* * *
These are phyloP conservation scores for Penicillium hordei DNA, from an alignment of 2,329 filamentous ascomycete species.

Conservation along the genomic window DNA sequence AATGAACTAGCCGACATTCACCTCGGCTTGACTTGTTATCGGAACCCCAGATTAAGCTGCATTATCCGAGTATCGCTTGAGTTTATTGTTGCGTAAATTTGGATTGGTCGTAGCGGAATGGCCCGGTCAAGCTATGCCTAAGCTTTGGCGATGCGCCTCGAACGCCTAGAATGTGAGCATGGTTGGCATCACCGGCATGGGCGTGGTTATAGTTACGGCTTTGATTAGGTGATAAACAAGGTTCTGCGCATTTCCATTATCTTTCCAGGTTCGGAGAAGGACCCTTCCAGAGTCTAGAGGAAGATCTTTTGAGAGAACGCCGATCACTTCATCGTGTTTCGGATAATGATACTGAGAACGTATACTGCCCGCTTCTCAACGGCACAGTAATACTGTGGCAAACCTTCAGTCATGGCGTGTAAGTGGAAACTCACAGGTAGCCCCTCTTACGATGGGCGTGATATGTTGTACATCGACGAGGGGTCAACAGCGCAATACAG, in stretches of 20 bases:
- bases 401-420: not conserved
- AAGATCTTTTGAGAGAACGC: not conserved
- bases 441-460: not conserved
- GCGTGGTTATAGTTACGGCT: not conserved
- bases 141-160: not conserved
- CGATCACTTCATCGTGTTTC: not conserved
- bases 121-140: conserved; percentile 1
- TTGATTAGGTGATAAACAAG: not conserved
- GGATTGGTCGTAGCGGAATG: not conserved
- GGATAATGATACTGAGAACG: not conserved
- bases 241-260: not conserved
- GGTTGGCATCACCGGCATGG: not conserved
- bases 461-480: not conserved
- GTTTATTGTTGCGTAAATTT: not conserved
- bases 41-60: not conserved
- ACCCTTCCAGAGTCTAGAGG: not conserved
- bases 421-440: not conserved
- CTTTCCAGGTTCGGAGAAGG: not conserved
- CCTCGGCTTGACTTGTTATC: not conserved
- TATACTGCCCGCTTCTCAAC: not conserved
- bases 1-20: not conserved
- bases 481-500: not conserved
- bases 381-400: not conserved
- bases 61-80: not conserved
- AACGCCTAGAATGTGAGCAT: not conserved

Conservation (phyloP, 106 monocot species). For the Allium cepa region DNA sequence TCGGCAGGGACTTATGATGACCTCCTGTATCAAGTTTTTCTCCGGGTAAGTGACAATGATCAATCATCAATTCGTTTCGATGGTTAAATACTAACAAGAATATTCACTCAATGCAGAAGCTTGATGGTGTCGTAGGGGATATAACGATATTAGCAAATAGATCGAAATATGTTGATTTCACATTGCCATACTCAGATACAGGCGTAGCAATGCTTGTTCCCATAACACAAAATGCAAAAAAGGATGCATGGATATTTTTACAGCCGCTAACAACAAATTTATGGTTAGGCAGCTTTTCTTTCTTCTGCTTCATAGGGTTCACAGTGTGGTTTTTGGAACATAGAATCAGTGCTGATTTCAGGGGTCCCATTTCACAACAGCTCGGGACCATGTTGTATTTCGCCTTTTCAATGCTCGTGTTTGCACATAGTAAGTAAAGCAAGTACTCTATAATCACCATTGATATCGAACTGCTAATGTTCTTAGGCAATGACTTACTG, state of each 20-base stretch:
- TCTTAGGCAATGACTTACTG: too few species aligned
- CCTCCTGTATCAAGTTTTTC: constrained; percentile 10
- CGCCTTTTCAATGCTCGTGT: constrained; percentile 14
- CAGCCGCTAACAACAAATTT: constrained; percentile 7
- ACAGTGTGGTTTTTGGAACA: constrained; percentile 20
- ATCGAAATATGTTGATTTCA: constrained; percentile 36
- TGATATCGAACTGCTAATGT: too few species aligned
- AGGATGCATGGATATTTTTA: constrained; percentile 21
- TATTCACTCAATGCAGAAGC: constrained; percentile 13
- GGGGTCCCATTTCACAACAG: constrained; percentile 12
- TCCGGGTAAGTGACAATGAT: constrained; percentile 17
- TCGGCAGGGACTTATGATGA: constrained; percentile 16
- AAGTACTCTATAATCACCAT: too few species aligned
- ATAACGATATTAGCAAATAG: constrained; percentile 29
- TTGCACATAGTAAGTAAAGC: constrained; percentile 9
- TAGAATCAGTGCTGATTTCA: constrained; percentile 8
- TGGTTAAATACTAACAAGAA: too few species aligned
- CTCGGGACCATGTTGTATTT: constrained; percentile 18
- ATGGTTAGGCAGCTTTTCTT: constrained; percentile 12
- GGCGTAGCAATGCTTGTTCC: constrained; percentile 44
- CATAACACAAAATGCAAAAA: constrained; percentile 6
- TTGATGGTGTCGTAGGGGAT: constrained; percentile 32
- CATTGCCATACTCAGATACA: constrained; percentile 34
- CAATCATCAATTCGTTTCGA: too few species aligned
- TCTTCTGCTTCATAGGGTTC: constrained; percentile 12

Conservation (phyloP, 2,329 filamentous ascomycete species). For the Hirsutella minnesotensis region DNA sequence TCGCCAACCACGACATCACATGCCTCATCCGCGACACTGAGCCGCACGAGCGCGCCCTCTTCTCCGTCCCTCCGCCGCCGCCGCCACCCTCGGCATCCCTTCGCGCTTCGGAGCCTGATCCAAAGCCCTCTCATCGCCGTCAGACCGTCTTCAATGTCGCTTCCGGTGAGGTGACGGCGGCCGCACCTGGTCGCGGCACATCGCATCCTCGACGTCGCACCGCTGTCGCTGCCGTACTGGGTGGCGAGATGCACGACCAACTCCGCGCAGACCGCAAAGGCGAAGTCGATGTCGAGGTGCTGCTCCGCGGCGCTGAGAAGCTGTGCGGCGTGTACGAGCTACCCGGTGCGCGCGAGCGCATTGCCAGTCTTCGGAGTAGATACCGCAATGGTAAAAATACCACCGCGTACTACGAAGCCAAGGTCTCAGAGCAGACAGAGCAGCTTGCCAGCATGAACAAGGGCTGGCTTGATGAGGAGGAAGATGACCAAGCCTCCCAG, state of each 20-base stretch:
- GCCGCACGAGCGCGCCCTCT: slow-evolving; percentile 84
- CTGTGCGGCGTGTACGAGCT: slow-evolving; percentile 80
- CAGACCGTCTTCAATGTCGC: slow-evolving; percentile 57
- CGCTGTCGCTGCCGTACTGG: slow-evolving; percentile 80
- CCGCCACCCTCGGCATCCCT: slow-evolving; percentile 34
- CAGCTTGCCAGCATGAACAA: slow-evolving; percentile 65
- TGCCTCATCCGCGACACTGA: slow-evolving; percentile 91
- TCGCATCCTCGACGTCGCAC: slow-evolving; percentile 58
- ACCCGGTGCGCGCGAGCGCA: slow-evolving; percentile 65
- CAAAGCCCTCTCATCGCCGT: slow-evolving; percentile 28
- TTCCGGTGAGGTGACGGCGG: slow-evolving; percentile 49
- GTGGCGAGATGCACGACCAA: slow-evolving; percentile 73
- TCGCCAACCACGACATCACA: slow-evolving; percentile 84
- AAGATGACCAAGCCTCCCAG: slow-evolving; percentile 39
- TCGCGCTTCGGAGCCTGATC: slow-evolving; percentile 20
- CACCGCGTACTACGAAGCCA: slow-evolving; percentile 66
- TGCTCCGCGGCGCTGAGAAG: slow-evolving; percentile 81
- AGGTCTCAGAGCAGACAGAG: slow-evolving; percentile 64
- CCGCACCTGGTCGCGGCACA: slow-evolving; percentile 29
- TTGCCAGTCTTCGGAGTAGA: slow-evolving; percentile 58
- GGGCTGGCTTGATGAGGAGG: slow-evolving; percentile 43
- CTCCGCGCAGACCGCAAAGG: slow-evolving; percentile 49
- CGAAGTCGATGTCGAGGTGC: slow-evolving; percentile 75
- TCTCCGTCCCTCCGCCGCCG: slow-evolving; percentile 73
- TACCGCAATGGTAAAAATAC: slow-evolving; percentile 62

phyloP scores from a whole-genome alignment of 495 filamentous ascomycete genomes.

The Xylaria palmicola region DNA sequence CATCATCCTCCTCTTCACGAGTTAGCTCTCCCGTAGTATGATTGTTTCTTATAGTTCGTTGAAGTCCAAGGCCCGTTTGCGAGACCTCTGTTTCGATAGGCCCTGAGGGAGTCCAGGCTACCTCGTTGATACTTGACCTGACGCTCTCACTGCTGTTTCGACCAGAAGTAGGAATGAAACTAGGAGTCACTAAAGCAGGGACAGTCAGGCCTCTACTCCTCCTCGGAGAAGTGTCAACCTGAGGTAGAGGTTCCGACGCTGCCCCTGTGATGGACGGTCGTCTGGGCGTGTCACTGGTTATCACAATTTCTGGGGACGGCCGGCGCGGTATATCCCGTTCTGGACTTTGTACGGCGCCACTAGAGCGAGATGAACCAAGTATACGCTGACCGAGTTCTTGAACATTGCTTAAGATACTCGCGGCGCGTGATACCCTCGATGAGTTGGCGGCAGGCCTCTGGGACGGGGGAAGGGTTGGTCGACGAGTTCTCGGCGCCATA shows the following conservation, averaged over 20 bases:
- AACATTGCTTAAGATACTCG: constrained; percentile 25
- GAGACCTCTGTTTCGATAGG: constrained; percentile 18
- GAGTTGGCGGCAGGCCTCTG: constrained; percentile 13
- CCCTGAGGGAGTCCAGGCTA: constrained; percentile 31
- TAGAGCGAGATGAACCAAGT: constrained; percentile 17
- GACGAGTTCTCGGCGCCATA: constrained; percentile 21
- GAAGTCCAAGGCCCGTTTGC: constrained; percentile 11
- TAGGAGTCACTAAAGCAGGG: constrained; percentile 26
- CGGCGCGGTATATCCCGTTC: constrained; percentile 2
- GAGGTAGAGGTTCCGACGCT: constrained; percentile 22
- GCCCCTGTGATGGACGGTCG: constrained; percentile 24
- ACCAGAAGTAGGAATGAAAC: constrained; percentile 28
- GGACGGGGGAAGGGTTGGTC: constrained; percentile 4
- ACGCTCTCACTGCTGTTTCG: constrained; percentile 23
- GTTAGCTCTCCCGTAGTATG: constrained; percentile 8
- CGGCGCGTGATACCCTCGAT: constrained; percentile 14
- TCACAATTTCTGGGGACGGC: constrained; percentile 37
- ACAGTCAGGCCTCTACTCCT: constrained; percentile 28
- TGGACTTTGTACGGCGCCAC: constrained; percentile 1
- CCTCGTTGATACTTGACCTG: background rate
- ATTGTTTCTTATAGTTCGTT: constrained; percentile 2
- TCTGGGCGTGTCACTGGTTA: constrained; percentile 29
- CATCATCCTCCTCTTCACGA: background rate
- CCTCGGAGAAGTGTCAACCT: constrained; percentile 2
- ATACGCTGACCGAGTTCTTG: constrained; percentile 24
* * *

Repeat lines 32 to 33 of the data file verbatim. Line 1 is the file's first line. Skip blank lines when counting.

- CAGCCGCTAACAACAAATTT: constrained; percentile 7
- ACAGTGTGGTTTTTGGAACA: constrained; percentile 20